Thursday, July 31, 2014

Goldring Travel Visits Seattle To Find Out What's New at Seabourn Cruise Line: A New Ship, Improved Enrichment Programs, New Itineraries, Partnership with UNESCO and More!



What is happening at Seabourn?

What is changing?
What can you look forward to?

Seabourn has been pretty quiet of late compared to some of the other luxury cruise lines, but there not only has been a lot going on, there is a buzz of constant refinement of its product.

You are never going to hear Seabourn make headline grabbing, but very silly, announcements ala Regent Seven Seas Cruises that it has "the most luxurious cruise ship ever built" or it "will establish a benchmark for style and service"...or that it will have the highest guest to space ratio (which simply is not true; no matter how Regent wants to make that calculation!)  I do have to ask a question"If Regent's new ship is where it will establish its benchmark for service and style, what does that have to say about its current product quality?"  I think it says volumes; but I digress!

Seabourn doesn't market hyperbole.  It's just not its style either in its offices or on its ships.  The reasons are known as "class" and "understated elegance".  Seabourn lets its product speak for itself.

In this article you will read about Seabourn's:
  • New ship
  • Greatly Improved Enrichment Program (Conversations)
  • New Itineraries
  • Partnership with UNESCO
  • New e-News"paper" Service
  • Menu Changes
  • Wines
  • A few other tidbits here and there.

I asked Seabourn’s President, Rick Meadows, and Senior Vice President, John Delaney, if I could spend a day with them and find out what's happening and what to expect.  Rick and John  agreed and were the most gracious of hosts.  What fascinated me the most was that, aside from the new ship (to be delivered in 2016), there was no real focus on making big changes, but rather on what sort of refinements are being considered.  OK, the new ship is a big change, but the cruise industry doesn't wait two years for things to happen.  

Menus, Cuisine and Wines

I arrived in Seattle in time for a dinner with John Delaney and the head of Seabourn’s charter and incentives program.  Seabourn arranged for me to meet them at Matt's In The Market, a Seattle institution, where  you have to make reservations a month in advance.  It is located at the Pike Street Market and specializes in fantastic seafood.  This was a purely social evening as the next day a number of Seabourn executives would be converging on the Seabourn Conference Room  as I went through my list of concerns, observations, and questions.


What I wasn’t prepared for was waking in the morning to receive an email at 7:00 AM that Seabourn had just the day before signed the firm contract for its new 604 guest Odyssey-class (plus one deck) ship.  Why wasn’t I told during dinner just hours earlier?   The reason, it seems, is that on the corporate level Seabourn is sort of the antithesis of what the guest experience is on its ships:  Seabourn keeps everything…and I mean everything…very close to the vest.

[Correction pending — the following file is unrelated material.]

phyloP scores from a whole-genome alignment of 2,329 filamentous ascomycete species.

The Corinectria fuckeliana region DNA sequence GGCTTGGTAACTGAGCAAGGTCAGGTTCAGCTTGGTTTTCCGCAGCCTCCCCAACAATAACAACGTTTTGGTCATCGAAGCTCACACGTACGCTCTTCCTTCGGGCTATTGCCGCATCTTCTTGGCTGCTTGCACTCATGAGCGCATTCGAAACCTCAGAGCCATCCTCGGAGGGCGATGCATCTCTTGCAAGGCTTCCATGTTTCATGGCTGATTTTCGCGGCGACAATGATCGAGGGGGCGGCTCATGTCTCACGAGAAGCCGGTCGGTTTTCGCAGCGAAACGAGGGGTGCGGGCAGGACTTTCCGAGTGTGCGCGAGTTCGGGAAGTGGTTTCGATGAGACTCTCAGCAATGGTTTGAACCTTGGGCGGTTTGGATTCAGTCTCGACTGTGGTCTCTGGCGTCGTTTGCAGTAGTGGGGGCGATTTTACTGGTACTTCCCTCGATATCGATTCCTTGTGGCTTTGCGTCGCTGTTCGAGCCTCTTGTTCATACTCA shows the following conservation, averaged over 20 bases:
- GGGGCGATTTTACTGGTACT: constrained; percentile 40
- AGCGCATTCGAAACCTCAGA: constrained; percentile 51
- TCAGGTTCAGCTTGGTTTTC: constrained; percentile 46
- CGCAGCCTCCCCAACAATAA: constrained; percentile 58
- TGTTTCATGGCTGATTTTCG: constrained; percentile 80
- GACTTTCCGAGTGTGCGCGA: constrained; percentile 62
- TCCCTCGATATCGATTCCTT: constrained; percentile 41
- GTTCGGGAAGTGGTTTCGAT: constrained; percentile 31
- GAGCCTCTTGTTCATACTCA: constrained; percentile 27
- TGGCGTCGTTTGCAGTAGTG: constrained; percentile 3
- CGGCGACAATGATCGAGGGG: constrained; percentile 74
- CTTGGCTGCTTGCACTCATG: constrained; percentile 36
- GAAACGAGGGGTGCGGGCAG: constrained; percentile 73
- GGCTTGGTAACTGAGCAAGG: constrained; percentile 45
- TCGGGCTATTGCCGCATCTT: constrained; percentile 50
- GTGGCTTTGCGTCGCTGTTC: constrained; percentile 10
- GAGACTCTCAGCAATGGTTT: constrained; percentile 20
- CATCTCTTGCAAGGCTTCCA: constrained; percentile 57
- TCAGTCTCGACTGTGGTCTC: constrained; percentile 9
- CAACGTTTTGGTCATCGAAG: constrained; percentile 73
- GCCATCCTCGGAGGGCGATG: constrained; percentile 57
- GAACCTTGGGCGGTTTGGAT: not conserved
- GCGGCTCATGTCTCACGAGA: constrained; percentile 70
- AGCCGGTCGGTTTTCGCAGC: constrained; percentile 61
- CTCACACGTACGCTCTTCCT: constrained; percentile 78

You need a security card to get into Seabourn’s offices and, even then, leaving items in the Board Room results in the door being locked.  (Seabourn obviously shares some space with Holland America and even getting into the Employee lunchroom requires a security card.)  Now this might seem like the “control freak” approach is necessarily a bad thing, and as I don’t run the company I can’t comment on if it the right way to do business, but it does provide an air of Seabourn being a bit fanatical about quality control…and that is a good thing.

A good bit of time was spent discussing cuisine, menus and complimentary wines…something near and dear to most of your hearts.  The focus: 

1.       How to better promote that Seabourn’s menu offerings – which have been and are expanding - while some guests perceive they are more limited;
2.       How the dishes are more complex with layers of flavors and more sophisticated spices than ever before;
3.       How Seabourn is spending more money on higher quality beef, chicken and prawns than ever before; and,
4.       How Seabourn has 26 wines included in its complimentary pour wine list, etc.  (Did you know that Rick Meadows is actually sort of foodie and it is really important to him that Seabourn meets his, personal, expectations.)

I suggested comparing some similar dishes from five or fifteen years ago with today (photographically and by recipe). I don't know if this will happen, but I am confident that many of the "It was better 'back in the day'" comments would disappear.